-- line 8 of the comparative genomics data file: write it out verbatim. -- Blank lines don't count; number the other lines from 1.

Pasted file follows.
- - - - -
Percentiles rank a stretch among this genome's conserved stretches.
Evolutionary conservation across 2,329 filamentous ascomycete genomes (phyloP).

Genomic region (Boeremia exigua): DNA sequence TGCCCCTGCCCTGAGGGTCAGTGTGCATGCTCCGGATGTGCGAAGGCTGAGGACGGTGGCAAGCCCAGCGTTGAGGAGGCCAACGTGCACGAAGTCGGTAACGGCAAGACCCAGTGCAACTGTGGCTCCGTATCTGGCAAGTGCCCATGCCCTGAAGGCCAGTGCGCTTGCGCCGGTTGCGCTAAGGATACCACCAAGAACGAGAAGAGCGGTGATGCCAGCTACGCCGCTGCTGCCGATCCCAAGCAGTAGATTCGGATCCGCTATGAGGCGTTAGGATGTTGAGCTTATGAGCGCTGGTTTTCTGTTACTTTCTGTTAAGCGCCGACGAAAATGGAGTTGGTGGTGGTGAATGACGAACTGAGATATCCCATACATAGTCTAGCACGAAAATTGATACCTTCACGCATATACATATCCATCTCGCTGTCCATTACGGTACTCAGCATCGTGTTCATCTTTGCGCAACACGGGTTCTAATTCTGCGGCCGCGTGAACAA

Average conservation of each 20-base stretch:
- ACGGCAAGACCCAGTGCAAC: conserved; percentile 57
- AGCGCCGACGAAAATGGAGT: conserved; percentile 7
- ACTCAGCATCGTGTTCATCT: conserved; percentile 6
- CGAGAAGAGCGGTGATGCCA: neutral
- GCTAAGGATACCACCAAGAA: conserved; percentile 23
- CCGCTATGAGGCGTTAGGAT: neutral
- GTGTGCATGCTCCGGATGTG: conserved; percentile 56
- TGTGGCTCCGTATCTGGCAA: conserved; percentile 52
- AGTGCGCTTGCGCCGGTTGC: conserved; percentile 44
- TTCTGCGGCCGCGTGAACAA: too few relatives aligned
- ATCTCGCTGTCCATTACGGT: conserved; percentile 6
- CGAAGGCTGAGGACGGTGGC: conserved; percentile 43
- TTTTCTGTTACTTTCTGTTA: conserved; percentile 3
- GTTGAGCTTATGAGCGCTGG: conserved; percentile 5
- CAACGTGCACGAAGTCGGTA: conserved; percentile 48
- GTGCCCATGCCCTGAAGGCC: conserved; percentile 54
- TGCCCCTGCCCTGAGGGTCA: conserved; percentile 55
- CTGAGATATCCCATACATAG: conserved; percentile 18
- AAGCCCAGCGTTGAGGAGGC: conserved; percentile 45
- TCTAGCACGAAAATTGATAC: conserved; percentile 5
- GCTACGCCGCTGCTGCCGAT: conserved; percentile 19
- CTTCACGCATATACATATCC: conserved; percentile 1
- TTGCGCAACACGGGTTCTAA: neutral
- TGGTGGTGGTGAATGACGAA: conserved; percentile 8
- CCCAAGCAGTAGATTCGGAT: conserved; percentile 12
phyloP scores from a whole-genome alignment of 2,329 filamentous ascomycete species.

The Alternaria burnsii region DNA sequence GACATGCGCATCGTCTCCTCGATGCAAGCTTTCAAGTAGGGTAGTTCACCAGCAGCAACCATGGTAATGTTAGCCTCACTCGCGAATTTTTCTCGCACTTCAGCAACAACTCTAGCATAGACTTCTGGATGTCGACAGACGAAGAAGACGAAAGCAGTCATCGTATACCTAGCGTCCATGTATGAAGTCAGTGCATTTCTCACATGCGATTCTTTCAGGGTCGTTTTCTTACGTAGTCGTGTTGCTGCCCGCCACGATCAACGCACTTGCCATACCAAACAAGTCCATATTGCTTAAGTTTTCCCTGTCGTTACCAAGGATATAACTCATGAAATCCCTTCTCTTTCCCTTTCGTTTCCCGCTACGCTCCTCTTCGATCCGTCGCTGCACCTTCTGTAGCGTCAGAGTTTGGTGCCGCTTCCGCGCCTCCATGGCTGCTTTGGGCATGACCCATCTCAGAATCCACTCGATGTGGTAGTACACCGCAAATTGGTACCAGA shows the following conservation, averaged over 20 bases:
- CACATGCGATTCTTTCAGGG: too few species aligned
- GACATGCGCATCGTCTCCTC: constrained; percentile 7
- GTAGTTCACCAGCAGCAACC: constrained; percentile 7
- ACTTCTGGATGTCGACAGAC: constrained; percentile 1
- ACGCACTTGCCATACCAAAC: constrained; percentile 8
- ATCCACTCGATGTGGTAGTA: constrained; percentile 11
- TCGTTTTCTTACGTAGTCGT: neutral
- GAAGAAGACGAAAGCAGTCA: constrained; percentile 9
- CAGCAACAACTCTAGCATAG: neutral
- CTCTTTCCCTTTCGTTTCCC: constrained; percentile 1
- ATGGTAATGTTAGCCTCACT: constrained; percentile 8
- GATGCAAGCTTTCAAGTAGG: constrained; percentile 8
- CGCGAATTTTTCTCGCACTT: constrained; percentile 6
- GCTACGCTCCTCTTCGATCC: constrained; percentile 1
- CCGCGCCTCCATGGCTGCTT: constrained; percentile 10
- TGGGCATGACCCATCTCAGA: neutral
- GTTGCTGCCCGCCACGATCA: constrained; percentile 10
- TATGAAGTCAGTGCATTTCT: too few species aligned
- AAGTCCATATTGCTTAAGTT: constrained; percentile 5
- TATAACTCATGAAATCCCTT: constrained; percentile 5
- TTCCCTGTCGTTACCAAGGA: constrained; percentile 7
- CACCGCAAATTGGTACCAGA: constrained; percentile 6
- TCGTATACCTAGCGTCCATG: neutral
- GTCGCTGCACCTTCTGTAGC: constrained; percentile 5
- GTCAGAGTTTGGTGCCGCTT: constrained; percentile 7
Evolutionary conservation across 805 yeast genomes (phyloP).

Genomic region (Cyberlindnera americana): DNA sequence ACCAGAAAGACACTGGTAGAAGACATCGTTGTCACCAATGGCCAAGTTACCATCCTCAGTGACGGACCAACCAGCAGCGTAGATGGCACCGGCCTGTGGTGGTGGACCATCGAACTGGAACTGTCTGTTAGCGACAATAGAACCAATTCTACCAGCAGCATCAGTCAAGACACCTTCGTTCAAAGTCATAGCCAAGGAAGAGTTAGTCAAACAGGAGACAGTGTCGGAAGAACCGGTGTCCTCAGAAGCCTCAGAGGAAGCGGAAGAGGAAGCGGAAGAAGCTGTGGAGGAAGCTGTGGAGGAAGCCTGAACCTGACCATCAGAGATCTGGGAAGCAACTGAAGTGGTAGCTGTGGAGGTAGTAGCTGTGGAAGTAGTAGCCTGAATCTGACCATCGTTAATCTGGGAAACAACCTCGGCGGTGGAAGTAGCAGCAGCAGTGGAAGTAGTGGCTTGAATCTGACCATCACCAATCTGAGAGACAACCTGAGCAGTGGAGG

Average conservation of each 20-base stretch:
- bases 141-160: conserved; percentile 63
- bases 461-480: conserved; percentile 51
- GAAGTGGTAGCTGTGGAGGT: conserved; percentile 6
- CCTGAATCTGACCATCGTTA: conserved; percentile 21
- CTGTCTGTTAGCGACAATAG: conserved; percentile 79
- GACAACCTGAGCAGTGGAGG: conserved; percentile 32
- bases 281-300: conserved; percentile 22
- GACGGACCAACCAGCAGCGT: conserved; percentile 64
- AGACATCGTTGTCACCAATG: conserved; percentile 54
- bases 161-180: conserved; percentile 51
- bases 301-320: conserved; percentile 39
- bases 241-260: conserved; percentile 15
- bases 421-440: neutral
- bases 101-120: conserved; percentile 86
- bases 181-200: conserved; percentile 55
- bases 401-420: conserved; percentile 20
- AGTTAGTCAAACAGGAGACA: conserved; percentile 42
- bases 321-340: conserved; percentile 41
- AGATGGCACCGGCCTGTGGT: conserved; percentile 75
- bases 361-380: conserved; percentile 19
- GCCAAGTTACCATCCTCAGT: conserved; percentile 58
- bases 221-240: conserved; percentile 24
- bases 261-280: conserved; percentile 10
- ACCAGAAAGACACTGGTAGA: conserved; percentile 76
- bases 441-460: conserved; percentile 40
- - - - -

- CGAGAAGAGCGGTGATGCCA: neutral